"We [women] were angered that we couldn't even walk around in Kiev without getting propositioned by foreigners, who thought they could buy us a cup of coffee and take us to a hotel for the night. This insulted us. Unfortunately, a lot of our girls do think they can marry a foreigner and find a better life with him in Europe. We think these men are insulting not only us, but our mothers and children by thinking Ukrainian girls are prostitutes."

Like Shevchenko, Shachko has had her share of troubles with the law. In Moscow, on the day of the tainted State Duma elections in December 2012, she and two Femen colleagues carried out a protest that presaged widespread demonstrations to come, and, in fact, the wholesale emergence from the shadows of Russia's opposition movement. At a polling station in the capital, they stripped to the waist, and, with Shachko in the lead, charged and grabbed hold of ballot boxes, shouting, "I'm stealing for Putin" and "Putin is a thief!" She and her co-activists were arrested for "hooliganism" and did two weeks' time.

"The FSB interrogated us," she said. "They wanted to know if the CIA was paying us, telling us we had to stand in Slavic solidarity against the Americans ." The authorities finally declared her persona non grata and deported her. She is wanted in Ukraine, too, for "desecrating a state symbol" -- the Indian flag -- which she used to pummel the door of the Indian embassy in Kiev during a protest against restrictive visa policies that presuppose, she said, that all Ukrainian women are prostitutes -- "an insult to our mothers and to us."

In the Civitas melee, Shachko displayed considerable physical courage, not retreating with the rest, and trading blows with multiple assailants. Wasn't she concerned about getting hurt?

"In our daily life as women, any day we could be beaten up and raped," she answered, "and no one would know. With our protests we take risks, but at least the world will know what happens to us. We fight against inequality, for the working class, against the rich and the politicians." Her tone hardened. "The important thing is I fight for what I believe in, even if it means fighting the police. I'm not afraid."

Once the physical training ended, Inna instructed the group to sit in a circle for the ideological part of the afternoon. Each week, a Femen member prepares a talk on a subject relevant to women. Julia, who sported short-cropped blond hair with magenta tints, introduced the day's topic -- rape.

"We're always raised being told, 'be careful or you could be raped; it's always the woman's fault.' But it's men who need to be taught not to rape." Inna added her perspective: "In Ukraine, you're always taught it's your mission to look good, but if you get raped, they say, 'Ah, look at how you look!' Always the women is blamed, always the woman's role is to please men."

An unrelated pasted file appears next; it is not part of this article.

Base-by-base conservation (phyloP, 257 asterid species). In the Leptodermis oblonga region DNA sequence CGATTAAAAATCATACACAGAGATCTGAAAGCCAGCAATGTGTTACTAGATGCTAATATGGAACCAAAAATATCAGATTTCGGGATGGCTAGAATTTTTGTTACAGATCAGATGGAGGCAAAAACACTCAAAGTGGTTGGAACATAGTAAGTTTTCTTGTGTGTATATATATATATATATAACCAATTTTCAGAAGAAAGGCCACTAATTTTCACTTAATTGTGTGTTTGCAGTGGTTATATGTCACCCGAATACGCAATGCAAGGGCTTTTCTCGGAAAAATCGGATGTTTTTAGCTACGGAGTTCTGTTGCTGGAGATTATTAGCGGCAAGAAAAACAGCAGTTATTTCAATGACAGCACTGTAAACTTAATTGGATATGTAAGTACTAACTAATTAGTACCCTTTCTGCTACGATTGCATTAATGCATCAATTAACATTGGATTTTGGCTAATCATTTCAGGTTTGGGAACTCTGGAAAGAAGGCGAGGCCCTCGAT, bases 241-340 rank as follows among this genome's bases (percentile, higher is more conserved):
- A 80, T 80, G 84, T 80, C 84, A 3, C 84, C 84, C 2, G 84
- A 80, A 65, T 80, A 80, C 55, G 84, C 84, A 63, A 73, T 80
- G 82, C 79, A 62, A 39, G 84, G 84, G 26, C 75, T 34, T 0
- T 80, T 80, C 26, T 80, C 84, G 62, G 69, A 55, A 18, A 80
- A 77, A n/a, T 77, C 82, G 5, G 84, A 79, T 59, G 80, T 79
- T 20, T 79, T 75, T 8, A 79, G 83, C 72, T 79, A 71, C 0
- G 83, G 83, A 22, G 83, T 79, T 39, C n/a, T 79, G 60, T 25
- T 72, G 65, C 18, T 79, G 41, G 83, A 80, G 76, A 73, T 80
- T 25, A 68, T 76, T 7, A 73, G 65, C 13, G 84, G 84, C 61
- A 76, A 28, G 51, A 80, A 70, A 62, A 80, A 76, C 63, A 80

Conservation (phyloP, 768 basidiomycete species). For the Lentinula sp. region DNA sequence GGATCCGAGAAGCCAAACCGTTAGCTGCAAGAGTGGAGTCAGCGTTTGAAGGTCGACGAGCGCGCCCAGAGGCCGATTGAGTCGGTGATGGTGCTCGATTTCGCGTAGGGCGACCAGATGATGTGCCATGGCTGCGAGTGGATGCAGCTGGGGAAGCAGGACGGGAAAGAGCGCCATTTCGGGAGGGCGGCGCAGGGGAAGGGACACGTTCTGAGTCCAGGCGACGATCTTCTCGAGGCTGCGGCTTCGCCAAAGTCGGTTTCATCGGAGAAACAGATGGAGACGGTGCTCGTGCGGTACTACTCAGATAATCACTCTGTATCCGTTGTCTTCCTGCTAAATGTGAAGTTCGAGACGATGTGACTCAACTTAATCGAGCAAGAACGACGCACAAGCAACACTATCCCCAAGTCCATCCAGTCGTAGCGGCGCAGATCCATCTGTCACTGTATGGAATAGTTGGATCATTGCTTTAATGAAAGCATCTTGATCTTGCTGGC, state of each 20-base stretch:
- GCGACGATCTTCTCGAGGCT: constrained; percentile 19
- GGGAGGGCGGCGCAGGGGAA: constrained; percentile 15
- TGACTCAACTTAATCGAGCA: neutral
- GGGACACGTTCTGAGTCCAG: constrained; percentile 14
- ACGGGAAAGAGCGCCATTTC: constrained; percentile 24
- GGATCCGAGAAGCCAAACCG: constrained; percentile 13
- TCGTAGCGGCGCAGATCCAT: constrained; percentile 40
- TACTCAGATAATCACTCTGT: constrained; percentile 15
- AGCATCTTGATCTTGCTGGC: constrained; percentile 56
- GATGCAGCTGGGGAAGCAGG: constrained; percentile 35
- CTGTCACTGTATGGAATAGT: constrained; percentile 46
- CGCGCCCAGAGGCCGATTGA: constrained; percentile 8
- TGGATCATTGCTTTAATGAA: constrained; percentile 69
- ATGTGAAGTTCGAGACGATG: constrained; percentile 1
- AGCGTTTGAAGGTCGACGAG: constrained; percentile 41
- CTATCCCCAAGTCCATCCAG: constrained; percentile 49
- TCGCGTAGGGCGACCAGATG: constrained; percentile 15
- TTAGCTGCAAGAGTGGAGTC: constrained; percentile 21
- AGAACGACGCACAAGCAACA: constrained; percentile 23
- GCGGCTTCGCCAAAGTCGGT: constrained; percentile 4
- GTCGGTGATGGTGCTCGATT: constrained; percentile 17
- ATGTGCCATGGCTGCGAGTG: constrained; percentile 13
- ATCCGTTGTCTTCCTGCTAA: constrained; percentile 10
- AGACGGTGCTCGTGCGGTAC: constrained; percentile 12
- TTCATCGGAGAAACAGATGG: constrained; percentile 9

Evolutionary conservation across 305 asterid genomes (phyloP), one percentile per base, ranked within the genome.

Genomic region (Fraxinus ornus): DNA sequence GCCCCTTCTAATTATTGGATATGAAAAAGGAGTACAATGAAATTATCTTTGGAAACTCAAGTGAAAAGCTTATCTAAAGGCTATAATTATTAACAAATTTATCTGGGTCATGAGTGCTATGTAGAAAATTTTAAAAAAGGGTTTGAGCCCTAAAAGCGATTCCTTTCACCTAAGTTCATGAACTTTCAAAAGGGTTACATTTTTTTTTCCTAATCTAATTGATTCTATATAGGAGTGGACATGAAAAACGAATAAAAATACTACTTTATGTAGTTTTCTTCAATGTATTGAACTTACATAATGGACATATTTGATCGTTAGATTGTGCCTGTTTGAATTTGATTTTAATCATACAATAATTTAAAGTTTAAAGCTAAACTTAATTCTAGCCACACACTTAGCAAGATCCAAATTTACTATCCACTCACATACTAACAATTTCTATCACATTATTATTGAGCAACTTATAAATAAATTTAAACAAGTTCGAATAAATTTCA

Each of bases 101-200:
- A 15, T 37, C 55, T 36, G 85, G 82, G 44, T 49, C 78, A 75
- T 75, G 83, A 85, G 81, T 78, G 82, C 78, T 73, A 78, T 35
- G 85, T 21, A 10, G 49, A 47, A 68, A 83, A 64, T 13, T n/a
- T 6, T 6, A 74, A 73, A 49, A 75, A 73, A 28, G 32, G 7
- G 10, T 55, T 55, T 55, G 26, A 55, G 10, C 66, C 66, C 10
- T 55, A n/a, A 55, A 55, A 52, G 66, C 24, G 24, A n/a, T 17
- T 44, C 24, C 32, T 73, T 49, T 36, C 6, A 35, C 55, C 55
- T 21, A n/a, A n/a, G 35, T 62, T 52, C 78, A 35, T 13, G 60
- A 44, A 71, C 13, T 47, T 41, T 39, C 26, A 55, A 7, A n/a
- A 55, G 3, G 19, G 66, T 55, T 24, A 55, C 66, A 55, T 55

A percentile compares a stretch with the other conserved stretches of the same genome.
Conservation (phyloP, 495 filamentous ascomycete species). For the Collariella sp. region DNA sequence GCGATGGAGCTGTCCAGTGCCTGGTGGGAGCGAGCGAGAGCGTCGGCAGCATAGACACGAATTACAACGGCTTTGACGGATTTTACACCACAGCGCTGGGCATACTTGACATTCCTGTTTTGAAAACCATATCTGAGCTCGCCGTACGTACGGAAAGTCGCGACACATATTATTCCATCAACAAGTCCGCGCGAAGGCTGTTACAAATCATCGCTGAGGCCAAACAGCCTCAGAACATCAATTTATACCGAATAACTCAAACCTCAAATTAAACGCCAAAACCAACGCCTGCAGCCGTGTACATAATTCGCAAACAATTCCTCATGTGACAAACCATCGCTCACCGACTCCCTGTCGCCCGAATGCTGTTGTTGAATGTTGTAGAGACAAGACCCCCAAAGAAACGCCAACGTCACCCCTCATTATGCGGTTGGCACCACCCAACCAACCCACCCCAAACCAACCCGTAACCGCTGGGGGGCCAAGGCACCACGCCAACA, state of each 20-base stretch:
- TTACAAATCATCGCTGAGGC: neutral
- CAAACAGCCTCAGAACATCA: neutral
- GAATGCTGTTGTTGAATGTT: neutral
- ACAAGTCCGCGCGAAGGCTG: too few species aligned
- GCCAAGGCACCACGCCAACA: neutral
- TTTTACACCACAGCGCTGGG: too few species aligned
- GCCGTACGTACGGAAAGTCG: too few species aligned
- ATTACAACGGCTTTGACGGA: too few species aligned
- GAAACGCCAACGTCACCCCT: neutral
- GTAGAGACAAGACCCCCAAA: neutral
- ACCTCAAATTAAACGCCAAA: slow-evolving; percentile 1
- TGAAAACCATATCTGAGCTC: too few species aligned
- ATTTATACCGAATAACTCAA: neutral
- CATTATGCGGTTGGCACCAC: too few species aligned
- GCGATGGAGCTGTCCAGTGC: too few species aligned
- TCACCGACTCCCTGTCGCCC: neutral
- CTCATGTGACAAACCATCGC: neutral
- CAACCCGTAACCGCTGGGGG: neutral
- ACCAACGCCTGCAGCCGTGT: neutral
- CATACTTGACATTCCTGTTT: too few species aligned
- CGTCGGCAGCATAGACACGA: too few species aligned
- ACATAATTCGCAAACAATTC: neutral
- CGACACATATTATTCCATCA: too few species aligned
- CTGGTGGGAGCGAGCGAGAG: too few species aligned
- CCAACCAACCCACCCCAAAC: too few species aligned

Julia presented the clearest, most outlandish examples of retrograde remarks on rape she could find, which all happened to have come from U.S. Republican Party members over the past two decades. "'Legitimate rape' . . . 'honest rape' . . . 'forcible rape' . . . 'easy rape' . . . 'enjoyable rape' . . . 'gift from god' rape" -- the last, in reference, she explained, to the fetus conceived following the crime, which must not be aborted. (Several of the group members voiced disbelief that American politicians could have said such things.) She then returned to France, to the scandal-ridden Dominique Strauss-Kahn, who faced rape charges in New York but was not prosecuted, and who then fended off rape accusations levied by a French journalist. "Rich and powerful people rape and suffer no penalties. Look, DSK is free. This sends a message to young men, that you have power and money, so you can rape." (DSK has not been convicted of rape, but recently reached a civil settlement, the terms of which remain secret, with his New York accuser).

With that, the session adjourned. During our subsequent talk, I asked Shevchenko to describe working with French women. "We've created a culture called Femen. Here, maybe we would never otherwise be friends, but we share language and beliefs." She does not necessarily planning on remaining in France. Once Femen can sustain itself here without her guidance, she plans to "move to more faraway lands."

Where, specifically?

Her eyes lit up.

"The Middle East."

To confront regimes there, and bare-breasted at that, Femen activists will need all the training they get in Paris, and more. Compared with the reaction the group will surely face south of the Mediterranean, the confrontation with Civitas may end up looking like a minor skirmish.

Video edited by Sarai Suarez